Growth continued, and in 1966 a third teacher joined the staff and the north wing was added to the original building. When school began in the fall of 1968 there were 67 students and 4 teachers.

By the fall of 1970, 5 teachers were required to meet the steadily increasing enrollment. In March, 173, the community held and passed a bond issue of $170,000 to build a new 10-classroom building and to purchase additional land to increase the campus size. The building was completed in the spring of 1974 and was named the Estelle Spurgin Elementary School in memory of the beloved educator who had passed away a little over a year earlier.

Lovejoy’s status as a Common School District meant continuing financial problems as the tax rate was tied to the low county rate. A Special Bill in the Texas Legislature finally allowed Lovejoy and other common school districts to set their own rates in 1975. At last, the growth of the late 1960’s and early 1970’s could be dealt with.

In September 1978, the State Legislature abolished all common school districts and Lovejoy became an Independent school district.

By early 1979, additional facilities were needed to relieve existing congestion, to handle the projected increasing enrollment, and to meet the increasingly stringent facility requirements of the state.

After an initial proposal failed, a second bond referendum of $785,000 for ten classrooms and a gymnasium passed. As part of the construction project, the Spurgin building was remodeled to increase the administrative area and make it more efficient, to incorporate a teacher workroom, and to enlarge and improve the school library.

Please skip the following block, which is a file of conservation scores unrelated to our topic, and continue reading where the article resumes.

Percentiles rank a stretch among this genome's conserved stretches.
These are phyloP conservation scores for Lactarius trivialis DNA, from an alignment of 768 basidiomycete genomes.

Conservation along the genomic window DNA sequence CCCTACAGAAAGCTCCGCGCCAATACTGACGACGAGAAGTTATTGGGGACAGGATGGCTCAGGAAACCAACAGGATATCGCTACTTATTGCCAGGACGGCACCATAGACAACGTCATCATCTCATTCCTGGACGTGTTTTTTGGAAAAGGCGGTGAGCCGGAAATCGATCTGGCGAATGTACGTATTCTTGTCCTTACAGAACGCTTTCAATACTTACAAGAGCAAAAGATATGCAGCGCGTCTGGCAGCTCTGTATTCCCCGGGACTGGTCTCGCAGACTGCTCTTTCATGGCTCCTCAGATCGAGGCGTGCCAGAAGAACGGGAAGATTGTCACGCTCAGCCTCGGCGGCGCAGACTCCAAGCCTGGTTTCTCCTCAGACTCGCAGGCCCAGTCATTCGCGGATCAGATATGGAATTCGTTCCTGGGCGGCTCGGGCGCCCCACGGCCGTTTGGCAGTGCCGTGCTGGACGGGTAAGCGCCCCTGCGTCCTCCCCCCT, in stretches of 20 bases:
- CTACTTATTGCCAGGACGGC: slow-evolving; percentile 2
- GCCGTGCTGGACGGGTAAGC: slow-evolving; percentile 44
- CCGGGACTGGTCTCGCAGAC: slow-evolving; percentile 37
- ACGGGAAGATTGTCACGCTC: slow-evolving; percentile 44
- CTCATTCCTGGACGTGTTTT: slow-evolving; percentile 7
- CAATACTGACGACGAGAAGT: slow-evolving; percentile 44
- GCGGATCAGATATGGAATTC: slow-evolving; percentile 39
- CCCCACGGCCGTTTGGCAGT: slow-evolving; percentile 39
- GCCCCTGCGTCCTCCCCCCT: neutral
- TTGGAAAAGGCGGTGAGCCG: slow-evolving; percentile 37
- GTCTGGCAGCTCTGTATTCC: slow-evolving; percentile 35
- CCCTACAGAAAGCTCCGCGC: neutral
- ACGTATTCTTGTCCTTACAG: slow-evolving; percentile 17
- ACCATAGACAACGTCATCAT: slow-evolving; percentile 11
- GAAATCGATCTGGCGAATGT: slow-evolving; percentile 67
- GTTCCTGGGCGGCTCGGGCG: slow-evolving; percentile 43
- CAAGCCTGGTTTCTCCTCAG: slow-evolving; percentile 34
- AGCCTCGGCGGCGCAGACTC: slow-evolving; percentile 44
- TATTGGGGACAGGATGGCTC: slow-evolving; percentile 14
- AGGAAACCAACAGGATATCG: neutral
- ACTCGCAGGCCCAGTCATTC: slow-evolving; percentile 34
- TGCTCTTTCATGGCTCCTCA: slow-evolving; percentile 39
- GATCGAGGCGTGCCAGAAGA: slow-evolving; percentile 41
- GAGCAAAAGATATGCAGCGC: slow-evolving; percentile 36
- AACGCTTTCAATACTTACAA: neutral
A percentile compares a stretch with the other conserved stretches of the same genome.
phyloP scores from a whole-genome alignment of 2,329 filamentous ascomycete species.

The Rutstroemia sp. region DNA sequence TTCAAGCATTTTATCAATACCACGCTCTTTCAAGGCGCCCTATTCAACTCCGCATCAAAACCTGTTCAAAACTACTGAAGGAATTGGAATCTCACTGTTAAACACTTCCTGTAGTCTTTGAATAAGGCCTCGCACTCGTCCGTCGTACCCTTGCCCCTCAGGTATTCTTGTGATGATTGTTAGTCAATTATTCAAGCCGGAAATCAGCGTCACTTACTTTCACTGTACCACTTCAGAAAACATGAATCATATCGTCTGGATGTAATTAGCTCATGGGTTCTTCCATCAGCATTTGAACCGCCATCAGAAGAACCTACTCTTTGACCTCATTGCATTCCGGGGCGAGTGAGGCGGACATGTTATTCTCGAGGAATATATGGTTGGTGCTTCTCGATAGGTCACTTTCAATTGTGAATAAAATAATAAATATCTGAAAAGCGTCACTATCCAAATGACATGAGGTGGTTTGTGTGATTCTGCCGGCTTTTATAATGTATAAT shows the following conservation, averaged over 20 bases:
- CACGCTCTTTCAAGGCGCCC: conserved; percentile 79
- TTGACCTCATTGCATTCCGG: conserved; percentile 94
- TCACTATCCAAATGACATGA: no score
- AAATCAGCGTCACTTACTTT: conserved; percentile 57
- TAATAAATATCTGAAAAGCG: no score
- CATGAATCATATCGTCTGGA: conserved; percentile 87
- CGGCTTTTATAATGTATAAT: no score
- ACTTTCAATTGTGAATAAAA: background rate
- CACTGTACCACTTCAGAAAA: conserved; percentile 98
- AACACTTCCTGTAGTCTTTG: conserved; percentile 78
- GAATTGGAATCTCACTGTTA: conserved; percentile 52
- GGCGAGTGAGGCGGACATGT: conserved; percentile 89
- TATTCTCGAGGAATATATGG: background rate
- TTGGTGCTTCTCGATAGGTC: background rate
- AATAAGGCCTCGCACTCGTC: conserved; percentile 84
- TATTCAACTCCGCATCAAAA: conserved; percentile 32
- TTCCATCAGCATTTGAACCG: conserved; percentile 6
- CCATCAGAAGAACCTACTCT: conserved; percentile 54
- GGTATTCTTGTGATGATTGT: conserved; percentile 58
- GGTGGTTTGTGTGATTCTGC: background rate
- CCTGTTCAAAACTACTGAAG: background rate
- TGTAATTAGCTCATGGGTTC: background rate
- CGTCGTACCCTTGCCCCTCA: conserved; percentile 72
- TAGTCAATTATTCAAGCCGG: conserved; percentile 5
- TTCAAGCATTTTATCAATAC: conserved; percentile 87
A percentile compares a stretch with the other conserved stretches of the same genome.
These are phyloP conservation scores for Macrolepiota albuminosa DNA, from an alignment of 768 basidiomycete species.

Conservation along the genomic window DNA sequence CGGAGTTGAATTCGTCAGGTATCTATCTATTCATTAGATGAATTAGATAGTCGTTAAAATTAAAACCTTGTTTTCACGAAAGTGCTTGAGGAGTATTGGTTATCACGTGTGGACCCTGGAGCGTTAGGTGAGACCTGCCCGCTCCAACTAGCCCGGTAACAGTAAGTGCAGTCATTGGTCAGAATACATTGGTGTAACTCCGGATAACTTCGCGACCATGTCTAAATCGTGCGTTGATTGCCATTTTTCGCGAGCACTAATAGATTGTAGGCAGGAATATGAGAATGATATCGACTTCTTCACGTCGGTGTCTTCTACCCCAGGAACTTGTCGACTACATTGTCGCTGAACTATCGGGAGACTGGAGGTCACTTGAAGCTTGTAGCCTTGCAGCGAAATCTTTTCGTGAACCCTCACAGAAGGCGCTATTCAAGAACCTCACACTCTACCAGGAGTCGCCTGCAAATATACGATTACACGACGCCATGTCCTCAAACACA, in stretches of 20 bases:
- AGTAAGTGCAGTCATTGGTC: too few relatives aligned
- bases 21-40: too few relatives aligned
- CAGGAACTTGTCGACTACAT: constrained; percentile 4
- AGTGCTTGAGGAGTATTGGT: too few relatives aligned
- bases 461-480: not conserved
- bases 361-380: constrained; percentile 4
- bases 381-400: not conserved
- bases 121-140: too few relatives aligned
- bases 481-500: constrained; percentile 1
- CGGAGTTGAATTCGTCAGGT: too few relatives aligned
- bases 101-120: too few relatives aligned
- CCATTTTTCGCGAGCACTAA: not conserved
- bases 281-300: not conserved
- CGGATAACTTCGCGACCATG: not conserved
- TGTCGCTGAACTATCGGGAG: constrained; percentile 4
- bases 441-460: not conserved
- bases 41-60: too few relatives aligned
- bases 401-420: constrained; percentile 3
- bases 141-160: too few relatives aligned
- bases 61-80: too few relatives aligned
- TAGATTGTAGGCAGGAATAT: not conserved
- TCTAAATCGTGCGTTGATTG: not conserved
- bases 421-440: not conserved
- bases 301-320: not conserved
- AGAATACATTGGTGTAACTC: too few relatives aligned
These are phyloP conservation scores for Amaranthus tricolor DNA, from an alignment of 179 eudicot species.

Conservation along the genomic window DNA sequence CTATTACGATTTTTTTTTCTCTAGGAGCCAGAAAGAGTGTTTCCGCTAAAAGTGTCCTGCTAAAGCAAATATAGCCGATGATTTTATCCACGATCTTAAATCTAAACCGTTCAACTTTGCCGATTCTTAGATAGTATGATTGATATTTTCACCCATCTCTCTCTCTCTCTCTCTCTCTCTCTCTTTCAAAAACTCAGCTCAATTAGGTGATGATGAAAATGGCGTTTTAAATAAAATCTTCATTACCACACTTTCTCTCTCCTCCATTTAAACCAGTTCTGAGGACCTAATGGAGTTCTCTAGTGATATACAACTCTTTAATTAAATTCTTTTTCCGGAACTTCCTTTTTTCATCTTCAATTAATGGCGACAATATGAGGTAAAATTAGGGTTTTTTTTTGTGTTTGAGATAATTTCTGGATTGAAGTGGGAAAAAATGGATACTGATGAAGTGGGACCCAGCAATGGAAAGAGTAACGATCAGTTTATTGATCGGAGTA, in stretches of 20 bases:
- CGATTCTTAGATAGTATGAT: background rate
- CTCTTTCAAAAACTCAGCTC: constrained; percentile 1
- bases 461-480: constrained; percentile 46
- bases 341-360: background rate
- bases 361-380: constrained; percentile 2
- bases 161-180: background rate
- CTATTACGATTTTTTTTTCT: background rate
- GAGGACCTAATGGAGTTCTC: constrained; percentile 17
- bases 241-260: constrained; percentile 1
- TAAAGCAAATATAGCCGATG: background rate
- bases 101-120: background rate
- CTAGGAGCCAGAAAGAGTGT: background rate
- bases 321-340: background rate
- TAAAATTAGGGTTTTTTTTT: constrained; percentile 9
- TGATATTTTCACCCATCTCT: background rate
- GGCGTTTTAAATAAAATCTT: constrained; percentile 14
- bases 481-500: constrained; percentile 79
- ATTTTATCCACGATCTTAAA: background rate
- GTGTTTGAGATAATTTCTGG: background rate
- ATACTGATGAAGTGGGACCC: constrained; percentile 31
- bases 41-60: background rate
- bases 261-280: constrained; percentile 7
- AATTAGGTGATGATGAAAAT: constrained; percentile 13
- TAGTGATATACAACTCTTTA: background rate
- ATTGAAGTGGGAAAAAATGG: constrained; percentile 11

During the summer of 1983, due to efforts of School Board member Marcie Moseley, the school was designated a "State Historical Site" by the Texas Land Commission. An appropriate plaque decorates the front of the original "red schoolhouse", detailing the school’s history.

In early 1984, it again became evident that continued enrollment would require expanded facilities. In May, a bond referendum for $975,000 was passed. Construction of 12 new classrooms and a new cafeteria began in late September.

As enrollment continued to increase, two projects, a new library and clinic, as well as ten classrooms, a workroom, and lounge were completed on the west side in 1993 and 1994.

In 1998, Lovejoy I.S.D. voters overwhelmingly approved a $6.5 million bond for the construction of a new elementary school which was completed in August of 2000. It is located at the southeast section of Country Club and Estelle Lane. The new school is named Joe V. Hart Elementary. It was dedicated on August 27, 2000.

Lovejoy Independent School District rates among the best in the state. The schools remain the center of the community. In an area when it has become fashionable to replace the old with the new, Lovejoy citizens appear adamant that the "little red schoolhouse" will remain intact as a symbol of their heritage and ideals.



Joe V. Hart was born in Millcreek , Oklahoma in 1906 and moved to Texas where he attended Forest Grove School and Lovejoy School after it opened (1917).

As a local farmer and carpenter, Mr. Hart had several notable projects in the Lucas area such as the Forest Grove Christian Church, the Forest Grove Store, which he owned and operated, and the rebuilding of Lovejoy School after the 1958 tornado.

Mr. Hart served on the School Board for 22 years, from 1949 until 1971. Indeed, Lovejoy remains a thriving district in large part due to his vision and countless hours of dedicated service to the school, children and community. His wife, Donna, shared in his service to our boys and girls.[1]

[1] Hart Elementary Web Site



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